Chapter 47 The Mat-Maker

        This chapter gives Melville the perfect opportunity to articulate his philosphical theory of Necessity, Free Will, and Chance. He uses the weaving of a simple mat as a metaphorical image of the interplay of these three influences on Destiny. He begins with a masterful setting of mood:

        "It was a cloudy, sultry afternoon; the seamen were lazily lounging about the decks, or vacantly gazing over into the lead-colored waters. Queequeg and I [Ishmael] were mildly employed weaving what is called a sword-mat for an additional lashing to to our boat. So still and subdued -- and yet somehow preluding was all the scene, and such an incantation of reverie lurked in the air -- that each silent sailor seemed resolved into his own invisible self." [Note the poetic use of repetitive initial sounds (alliteration) in this paragraph, contributing to a sense of whispering somnolence by repeating "s" and "z" sounds.]

        Queequeg and Ishmael have set up a sort of makeshift loom for weaving their sword mat. A woven fabric is composed of long threads called the warp and shorter threads called the woof (or weft), which is woven back and forth within the warp. The loom is strung with long warp yarns first; then the marline [light rope] woof is shuttled back and forth, over and under the warp threads. Something must be used to push the woof threads tightly against one another -- in this case it is a wooden "sword" wielded by Queequeg. Ishmael uses his hands for a shuttle, passing and repassing the marline through the warp, while Queequeg "carelessly and unthinkingly drove home every yarn" with the wooden sword.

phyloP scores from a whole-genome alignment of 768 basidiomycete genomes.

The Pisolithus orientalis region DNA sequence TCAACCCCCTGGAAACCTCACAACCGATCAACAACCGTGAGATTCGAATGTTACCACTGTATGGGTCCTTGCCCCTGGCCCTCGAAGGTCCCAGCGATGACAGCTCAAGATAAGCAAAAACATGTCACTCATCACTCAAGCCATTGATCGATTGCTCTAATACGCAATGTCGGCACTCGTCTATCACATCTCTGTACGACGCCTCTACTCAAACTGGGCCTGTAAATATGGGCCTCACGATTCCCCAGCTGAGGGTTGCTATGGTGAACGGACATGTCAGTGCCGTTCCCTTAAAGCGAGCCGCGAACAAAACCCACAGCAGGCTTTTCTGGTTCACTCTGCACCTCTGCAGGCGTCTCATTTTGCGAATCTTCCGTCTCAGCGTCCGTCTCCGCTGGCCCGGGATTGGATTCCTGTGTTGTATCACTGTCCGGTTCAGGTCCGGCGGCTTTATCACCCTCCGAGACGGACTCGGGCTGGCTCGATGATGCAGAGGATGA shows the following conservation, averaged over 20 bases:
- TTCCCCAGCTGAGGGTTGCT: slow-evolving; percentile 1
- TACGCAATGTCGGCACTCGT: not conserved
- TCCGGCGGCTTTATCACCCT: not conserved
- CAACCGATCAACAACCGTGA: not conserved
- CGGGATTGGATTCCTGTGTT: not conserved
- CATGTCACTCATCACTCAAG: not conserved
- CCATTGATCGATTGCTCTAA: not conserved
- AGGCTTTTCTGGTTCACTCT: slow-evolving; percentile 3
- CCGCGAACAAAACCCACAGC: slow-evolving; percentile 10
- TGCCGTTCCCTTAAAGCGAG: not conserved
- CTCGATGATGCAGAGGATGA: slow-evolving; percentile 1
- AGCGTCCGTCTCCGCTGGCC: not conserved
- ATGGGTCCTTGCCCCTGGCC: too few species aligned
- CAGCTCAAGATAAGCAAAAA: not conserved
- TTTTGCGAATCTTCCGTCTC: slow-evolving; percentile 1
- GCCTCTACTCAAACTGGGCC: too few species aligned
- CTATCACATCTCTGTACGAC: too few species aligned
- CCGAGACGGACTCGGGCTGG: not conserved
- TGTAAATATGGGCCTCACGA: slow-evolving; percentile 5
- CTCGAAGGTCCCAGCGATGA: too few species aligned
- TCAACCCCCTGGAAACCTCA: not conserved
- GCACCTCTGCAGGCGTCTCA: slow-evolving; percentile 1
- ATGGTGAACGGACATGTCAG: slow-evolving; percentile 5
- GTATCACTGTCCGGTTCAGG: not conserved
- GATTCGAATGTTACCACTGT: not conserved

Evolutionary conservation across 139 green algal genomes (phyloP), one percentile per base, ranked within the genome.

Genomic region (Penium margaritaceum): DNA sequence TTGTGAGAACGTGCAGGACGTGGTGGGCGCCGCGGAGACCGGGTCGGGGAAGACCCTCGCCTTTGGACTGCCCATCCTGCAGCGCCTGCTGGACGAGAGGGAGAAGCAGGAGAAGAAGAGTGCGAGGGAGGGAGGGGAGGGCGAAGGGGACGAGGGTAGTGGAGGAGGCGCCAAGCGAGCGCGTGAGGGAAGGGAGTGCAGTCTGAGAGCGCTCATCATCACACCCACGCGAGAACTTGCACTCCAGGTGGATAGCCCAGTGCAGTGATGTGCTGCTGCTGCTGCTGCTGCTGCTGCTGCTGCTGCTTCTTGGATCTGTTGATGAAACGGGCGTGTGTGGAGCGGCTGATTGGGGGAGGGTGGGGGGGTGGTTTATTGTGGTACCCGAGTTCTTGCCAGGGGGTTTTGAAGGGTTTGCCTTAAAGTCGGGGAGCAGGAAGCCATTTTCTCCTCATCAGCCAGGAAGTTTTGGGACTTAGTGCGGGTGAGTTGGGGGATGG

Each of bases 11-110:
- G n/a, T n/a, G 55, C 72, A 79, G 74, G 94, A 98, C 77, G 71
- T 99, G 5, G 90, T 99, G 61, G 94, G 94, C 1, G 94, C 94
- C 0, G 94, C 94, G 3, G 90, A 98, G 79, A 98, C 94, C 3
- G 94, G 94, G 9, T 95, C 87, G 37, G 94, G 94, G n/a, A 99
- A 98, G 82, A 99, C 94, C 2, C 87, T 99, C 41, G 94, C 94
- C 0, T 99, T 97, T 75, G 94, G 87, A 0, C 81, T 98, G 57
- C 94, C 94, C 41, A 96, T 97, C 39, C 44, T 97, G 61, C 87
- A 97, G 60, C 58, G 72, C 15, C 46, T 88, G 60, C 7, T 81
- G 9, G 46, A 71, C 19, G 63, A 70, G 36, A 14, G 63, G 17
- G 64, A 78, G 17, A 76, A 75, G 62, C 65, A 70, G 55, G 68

Next, mood is combined with a philosophical statement: "I [Ishmael] say so strange a dreaminess did there reign over all the ship and over all the sea, only broken by the intermitting dull sound of the sword, that it seemed as if this were The Loom of Time and I myself were a shuttle weaving away of my own Free Will into these unalterable threads. The fixed threads of the warp seemed Necessity -- and here thought I, with my own hand I weave my own Destiny. Meantime, Queequeg's impulsive, indifferent sword hitting the woof, first one way, then another - - this savage's sword must be Chance. Aye -- Chance, Free Will, and Necessity -- all interweavingly working together."

        The author provides us with a very effective visual model of those three influences weaving the fabric of destiny -- indeed weaving the fabric of a life. Although we seem to have free will, we can only exert it within the constraints of necessity. Melville gives an important role in weaving the fabric of life to chance, declaring that "Chance by turns rules either [free will and necessity], and has the last featuring blow at events."

        This day-dreamy weaving session at the loom of time, as it were, was shattered by the wild and unearthly sound of Tashtego, the Gay Head Indian, crying, "THERE SHE BLOWS!!" -- answered by, "Where away?" -- "On the lee beam, etc., etc. . . There go flukes [tails of whales]." And the whales disappeared, showing their tails as they dived.

        The crew then made ready to lower the whaleboats to chase, harpoon, and lance those whales to their gory death and illustrious destiny as fuel for whale-oil lamps and spermaceti candles. But avast! Ahab is suddenly surrounded by "five dusky phantoms" spoiling for the chase. [These are the Parsees that Ahab kept hidden in the after hold -- remember the scuttle-butt, dear reader?] What have the fates woven into Ishmael's life fabric?